| Preschool | Kindergarten | Child Health + Development | New Parents | Ages 3–5

Is getting sick good for your preschooler?

Sneezy preschooler with a cold

No parents send their children to day care or preschool just so they can come home with a runny nose, scratchy throat and a fever. But it happens, and in most cases, it's not a bad thing.

In the same way preschoolers must learn to play with others, recognize numbers and recite the alphabet, their immune systems must learn to resist the viruses that cause colds. It just so happens that day-care centers and preschools provide a perfect environment for that to occur.

"None of the kids know how to wipe their noses very well and they're touching everything," says Jeannette Harris, a certified infection control professional at MultiCare Health System in Tacoma. "They're coughing and sneezing. They're just juicy. They're constantly shedding viruses all the time. That's how viruses get spread."

Sounds yucky, but in the long run, it can be beneficial. A University of Arizona study published in 2002 concluded that children ages 6-11 who had previously spent time in large day cares or preschools (those caring for more than five unrelated children) suffered fewer colds than those who were cared for at home.

The trade-off

Of course, there's a flip side. Children who attend large day cares and preschools experience more colds earlier in their lives. It's a trade-off, for sure, but by developing greater resistance to cold viruses when they're younger, children are less likely to stay home sick as often when they begin school.

The key words are "as often." Since there are so many cold viruses -- and they mutate so fast -- it's impossible to develop resistance to them all.

How viruses work

Viruses are a type of antigen, the scientific term for any foreign substance that triggers a response from the body's immune system. Viruses are dormant until they find their way into a living cell. Once inside, the tiny particles cause cells to abandon their ordinary work and do nothing but begin production of more virus particles. The symptoms of a cold -- fever, runny nose, sneezing -- represent the body's effort to eliminate the particles before they can cause a dangerous infection.

There's more to it than that, however. Antigens that cause disease are called pathogens. In the process of fighting a pathogen for the first time, the body develops antibodies against that particular pathogen. If the same pathogen ever strikes again, the antibodies will, if all goes according to plan, neutralize it before it can do any damage or trigger major symptoms. That's how humans acquire immunity to various diseases: one pathogen at a time.

Newborns get a free ride. They inherit their mother's antibodies. However, the protection provided by maternal antibodies is short-lived. Within a few months, babies must begin to build their own antibodies. "They have a [complete] immune system," says Harris. "They just haven't been exposed to a lot yet."

Too few germs?

The buzz lately is that maybe today's children are experiencing too little contact with germs, the viruses and bacteria that cause infection but also help children build a strong immune system. "There's a lot of discussion out there about whether we're trying to keep kids too clean," says Harris. Another factor: "It used to be we had large families where kids were exposed to a lot more things."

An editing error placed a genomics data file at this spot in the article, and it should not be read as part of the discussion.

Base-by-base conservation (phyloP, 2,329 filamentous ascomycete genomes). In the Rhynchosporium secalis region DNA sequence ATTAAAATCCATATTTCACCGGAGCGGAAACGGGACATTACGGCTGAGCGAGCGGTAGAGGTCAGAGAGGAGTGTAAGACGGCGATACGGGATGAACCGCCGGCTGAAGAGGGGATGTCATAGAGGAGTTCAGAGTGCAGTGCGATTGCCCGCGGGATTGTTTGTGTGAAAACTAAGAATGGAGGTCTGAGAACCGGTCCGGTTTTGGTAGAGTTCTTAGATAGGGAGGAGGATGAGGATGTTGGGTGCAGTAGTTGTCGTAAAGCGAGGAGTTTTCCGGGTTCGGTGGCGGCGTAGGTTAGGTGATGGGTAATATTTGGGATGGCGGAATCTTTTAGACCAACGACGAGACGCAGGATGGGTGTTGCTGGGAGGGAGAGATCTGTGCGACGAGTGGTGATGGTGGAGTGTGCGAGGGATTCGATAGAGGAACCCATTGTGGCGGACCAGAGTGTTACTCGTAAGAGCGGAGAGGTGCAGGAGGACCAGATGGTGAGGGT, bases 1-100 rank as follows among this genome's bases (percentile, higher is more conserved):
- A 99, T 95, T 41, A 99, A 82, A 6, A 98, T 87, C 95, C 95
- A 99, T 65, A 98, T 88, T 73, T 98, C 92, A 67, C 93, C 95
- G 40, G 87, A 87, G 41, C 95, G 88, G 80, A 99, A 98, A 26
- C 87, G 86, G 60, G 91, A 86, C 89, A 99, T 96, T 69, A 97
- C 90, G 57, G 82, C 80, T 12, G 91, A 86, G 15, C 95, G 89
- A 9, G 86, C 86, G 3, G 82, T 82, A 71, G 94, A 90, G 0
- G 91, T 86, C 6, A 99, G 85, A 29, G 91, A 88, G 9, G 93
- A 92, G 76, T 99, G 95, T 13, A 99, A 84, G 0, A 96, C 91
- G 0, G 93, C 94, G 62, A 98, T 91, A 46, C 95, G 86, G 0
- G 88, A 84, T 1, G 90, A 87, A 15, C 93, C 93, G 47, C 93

In wealthy Western countries, antibiotics, clean homes -- even indoor plumbing -- all add up to fewer childhood infections. Generally speaking, that's a good thing. But the so-called "let them eat dirt" theory says that this limited exposure to germs has led to increases in certain autoimmune and allergic conditions, such as Crohn's disease and asthma.

And experts say moderate exposure to germs early in life trains the immune system to respond properly later in life, helping to ensure that it doesn't greet an antigen by overreacting (as in allergies) or attacking the body itself (as in autoimmune diseases).

In the last few years, researchers have focused on the connection between the lack of exposure to certain bacteria in childhood and increased rates of asthma. A study under way in Australia is testing the effectiveness of a "dirt pill" containing different strains of bacteria that a group of children ages 7-12 were not exposed to earlier in childhood.

The thinking is that the immune system of these children failed to develop correctly, leaving them vulnerable to asthma and other allergic conditions. Researchers will monitor the frequency and severity of asthma attacks in the children who take the dirt pill versus those receiving a placebo.

While the study has merit, "I wouldn't encourage people to let their children eat dirt," says Harris. Likewise, none of this is meant to suggest that exposing children to disease is an acceptable alternative to building immunity through childhood vaccinations. "The world today has some pretty serious pathogens out there," she says. "Vaccinations are the number one reason kids are as healthy as they are today."

Brad Broberg is a freelance writer and former newspaper reporter/editor who lives in Federal Way with his 12-year-old daughter, Rachel.


Originally published in the May, 2007 print edition of ParentMap.

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